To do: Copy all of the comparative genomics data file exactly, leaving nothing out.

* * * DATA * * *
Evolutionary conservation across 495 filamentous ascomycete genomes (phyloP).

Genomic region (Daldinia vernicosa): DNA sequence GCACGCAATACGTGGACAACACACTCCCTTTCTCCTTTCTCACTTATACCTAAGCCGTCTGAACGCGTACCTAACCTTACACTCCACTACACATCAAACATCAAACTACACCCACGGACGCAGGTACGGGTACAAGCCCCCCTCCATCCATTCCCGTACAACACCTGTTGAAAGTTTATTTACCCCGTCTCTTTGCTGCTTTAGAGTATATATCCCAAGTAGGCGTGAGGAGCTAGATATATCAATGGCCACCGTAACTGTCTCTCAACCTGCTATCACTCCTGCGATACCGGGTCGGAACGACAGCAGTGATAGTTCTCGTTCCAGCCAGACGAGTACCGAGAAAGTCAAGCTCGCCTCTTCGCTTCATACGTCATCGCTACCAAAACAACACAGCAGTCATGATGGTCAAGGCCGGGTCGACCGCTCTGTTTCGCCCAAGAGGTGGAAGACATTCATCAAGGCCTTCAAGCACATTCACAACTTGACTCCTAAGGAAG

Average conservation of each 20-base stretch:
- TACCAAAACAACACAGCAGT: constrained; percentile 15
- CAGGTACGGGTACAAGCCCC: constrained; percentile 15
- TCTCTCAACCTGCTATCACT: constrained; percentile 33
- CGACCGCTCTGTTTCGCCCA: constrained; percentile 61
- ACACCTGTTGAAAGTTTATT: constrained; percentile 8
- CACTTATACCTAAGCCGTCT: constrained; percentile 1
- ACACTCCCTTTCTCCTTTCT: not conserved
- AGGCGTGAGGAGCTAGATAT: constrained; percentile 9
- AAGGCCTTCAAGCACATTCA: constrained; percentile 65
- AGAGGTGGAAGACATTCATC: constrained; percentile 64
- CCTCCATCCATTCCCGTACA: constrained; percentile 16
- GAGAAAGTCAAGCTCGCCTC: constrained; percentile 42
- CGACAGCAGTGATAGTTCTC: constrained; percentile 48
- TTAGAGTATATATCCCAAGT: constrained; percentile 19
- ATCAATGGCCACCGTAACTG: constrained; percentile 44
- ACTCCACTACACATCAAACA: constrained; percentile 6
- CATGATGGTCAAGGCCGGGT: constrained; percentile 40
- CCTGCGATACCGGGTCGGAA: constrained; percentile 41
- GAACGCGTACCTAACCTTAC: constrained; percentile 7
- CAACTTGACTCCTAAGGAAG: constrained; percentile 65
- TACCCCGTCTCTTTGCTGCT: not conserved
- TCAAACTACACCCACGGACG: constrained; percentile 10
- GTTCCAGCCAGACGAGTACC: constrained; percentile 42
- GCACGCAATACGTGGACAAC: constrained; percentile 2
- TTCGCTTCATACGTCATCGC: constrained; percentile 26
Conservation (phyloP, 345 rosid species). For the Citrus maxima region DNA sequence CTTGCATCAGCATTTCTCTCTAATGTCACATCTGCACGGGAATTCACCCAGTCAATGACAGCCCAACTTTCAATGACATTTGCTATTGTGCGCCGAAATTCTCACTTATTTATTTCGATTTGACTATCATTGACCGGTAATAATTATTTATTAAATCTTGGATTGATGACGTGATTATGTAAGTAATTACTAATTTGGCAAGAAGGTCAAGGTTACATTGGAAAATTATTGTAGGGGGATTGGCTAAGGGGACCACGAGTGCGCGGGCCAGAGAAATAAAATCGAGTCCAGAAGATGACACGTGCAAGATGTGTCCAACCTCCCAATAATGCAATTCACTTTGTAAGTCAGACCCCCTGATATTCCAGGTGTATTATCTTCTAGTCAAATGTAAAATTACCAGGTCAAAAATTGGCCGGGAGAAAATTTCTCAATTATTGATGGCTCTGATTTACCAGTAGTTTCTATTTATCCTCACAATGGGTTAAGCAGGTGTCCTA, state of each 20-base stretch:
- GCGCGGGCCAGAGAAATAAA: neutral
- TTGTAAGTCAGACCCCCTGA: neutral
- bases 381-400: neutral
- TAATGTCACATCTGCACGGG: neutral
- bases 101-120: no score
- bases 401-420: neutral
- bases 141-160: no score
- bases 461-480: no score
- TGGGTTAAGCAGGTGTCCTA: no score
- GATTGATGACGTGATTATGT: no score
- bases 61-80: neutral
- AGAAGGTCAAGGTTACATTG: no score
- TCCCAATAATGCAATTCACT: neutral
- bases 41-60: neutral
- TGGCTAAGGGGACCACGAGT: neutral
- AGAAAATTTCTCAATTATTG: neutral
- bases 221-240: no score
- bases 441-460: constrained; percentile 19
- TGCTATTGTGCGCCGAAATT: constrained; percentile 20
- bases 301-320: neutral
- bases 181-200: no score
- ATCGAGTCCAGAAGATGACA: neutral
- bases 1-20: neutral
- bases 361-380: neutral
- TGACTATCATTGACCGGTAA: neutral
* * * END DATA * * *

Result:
Evolutionary conservation across 495 filamentous ascomycete genomes (phyloP).

Genomic region (Daldinia vernicosa): DNA sequence GCACGCAATACGTGGACAACACACTCCCTTTCTCCTTTCTCACTTATACCTAAGCCGTCTGAACGCGTACCTAACCTTACACTCCACTACACATCAAACATCAAACTACACCCACGGACGCAGGTACGGGTACAAGCCCCCCTCCATCCATTCCCGTACAACACCTGTTGAAAGTTTATTTACCCCGTCTCTTTGCTGCTTTAGAGTATATATCCCAAGTAGGCGTGAGGAGCTAGATATATCAATGGCCACCGTAACTGTCTCTCAACCTGCTATCACTCCTGCGATACCGGGTCGGAACGACAGCAGTGATAGTTCTCGTTCCAGCCAGACGAGTACCGAGAAAGTCAAGCTCGCCTCTTCGCTTCATACGTCATCGCTACCAAAACAACACAGCAGTCATGATGGTCAAGGCCGGGTCGACCGCTCTGTTTCGCCCAAGAGGTGGAAGACATTCATCAAGGCCTTCAAGCACATTCACAACTTGACTCCTAAGGAAG

Average conservation of each 20-base stretch:
- TACCAAAACAACACAGCAGT: constrained; percentile 15
- CAGGTACGGGTACAAGCCCC: constrained; percentile 15
- TCTCTCAACCTGCTATCACT: constrained; percentile 33
- CGACCGCTCTGTTTCGCCCA: constrained; percentile 61
- ACACCTGTTGAAAGTTTATT: constrained; percentile 8
- CACTTATACCTAAGCCGTCT: constrained; percentile 1
- ACACTCCCTTTCTCCTTTCT: not conserved
- AGGCGTGAGGAGCTAGATAT: constrained; percentile 9
- AAGGCCTTCAAGCACATTCA: constrained; percentile 65
- AGAGGTGGAAGACATTCATC: constrained; percentile 64
- CCTCCATCCATTCCCGTACA: constrained; percentile 16
- GAGAAAGTCAAGCTCGCCTC: constrained; percentile 42
- CGACAGCAGTGATAGTTCTC: constrained; percentile 48
- TTAGAGTATATATCCCAAGT: constrained; percentile 19
- ATCAATGGCCACCGTAACTG: constrained; percentile 44
- ACTCCACTACACATCAAACA: constrained; percentile 6
- CATGATGGTCAAGGCCGGGT: constrained; percentile 40
- CCTGCGATACCGGGTCGGAA: constrained; percentile 41
- GAACGCGTACCTAACCTTAC: constrained; percentile 7
- CAACTTGACTCCTAAGGAAG: constrained; percentile 65
- TACCCCGTCTCTTTGCTGCT: not conserved
- TCAAACTACACCCACGGACG: constrained; percentile 10
- GTTCCAGCCAGACGAGTACC: constrained; percentile 42
- GCACGCAATACGTGGACAAC: constrained; percentile 2
- TTCGCTTCATACGTCATCGC: constrained; percentile 26
Conservation (phyloP, 345 rosid species). For the Citrus maxima region DNA sequence CTTGCATCAGCATTTCTCTCTAATGTCACATCTGCACGGGAATTCACCCAGTCAATGACAGCCCAACTTTCAATGACATTTGCTATTGTGCGCCGAAATTCTCACTTATTTATTTCGATTTGACTATCATTGACCGGTAATAATTATTTATTAAATCTTGGATTGATGACGTGATTATGTAAGTAATTACTAATTTGGCAAGAAGGTCAAGGTTACATTGGAAAATTATTGTAGGGGGATTGGCTAAGGGGACCACGAGTGCGCGGGCCAGAGAAATAAAATCGAGTCCAGAAGATGACACGTGCAAGATGTGTCCAACCTCCCAATAATGCAATTCACTTTGTAAGTCAGACCCCCTGATATTCCAGGTGTATTATCTTCTAGTCAAATGTAAAATTACCAGGTCAAAAATTGGCCGGGAGAAAATTTCTCAATTATTGATGGCTCTGATTTACCAGTAGTTTCTATTTATCCTCACAATGGGTTAAGCAGGTGTCCTA, state of each 20-base stretch:
- GCGCGGGCCAGAGAAATAAA: neutral
- TTGTAAGTCAGACCCCCTGA: neutral
- bases 381-400: neutral
- TAATGTCACATCTGCACGGG: neutral
- bases 101-120: no score
- bases 401-420: neutral
- bases 141-160: no score
- bases 461-480: no score
- TGGGTTAAGCAGGTGTCCTA: no score
- GATTGATGACGTGATTATGT: no score
- bases 61-80: neutral
- AGAAGGTCAAGGTTACATTG: no score
- TCCCAATAATGCAATTCACT: neutral
- bases 41-60: neutral
- TGGCTAAGGGGACCACGAGT: neutral
- AGAAAATTTCTCAATTATTG: neutral
- bases 221-240: no score
- bases 441-460: constrained; percentile 19
- TGCTATTGTGCGCCGAAATT: constrained; percentile 20
- bases 301-320: neutral
- bases 181-200: no score
- ATCGAGTCCAGAAGATGACA: neutral
- bases 1-20: neutral
- bases 361-380: neutral
- TGACTATCATTGACCGGTAA: neutral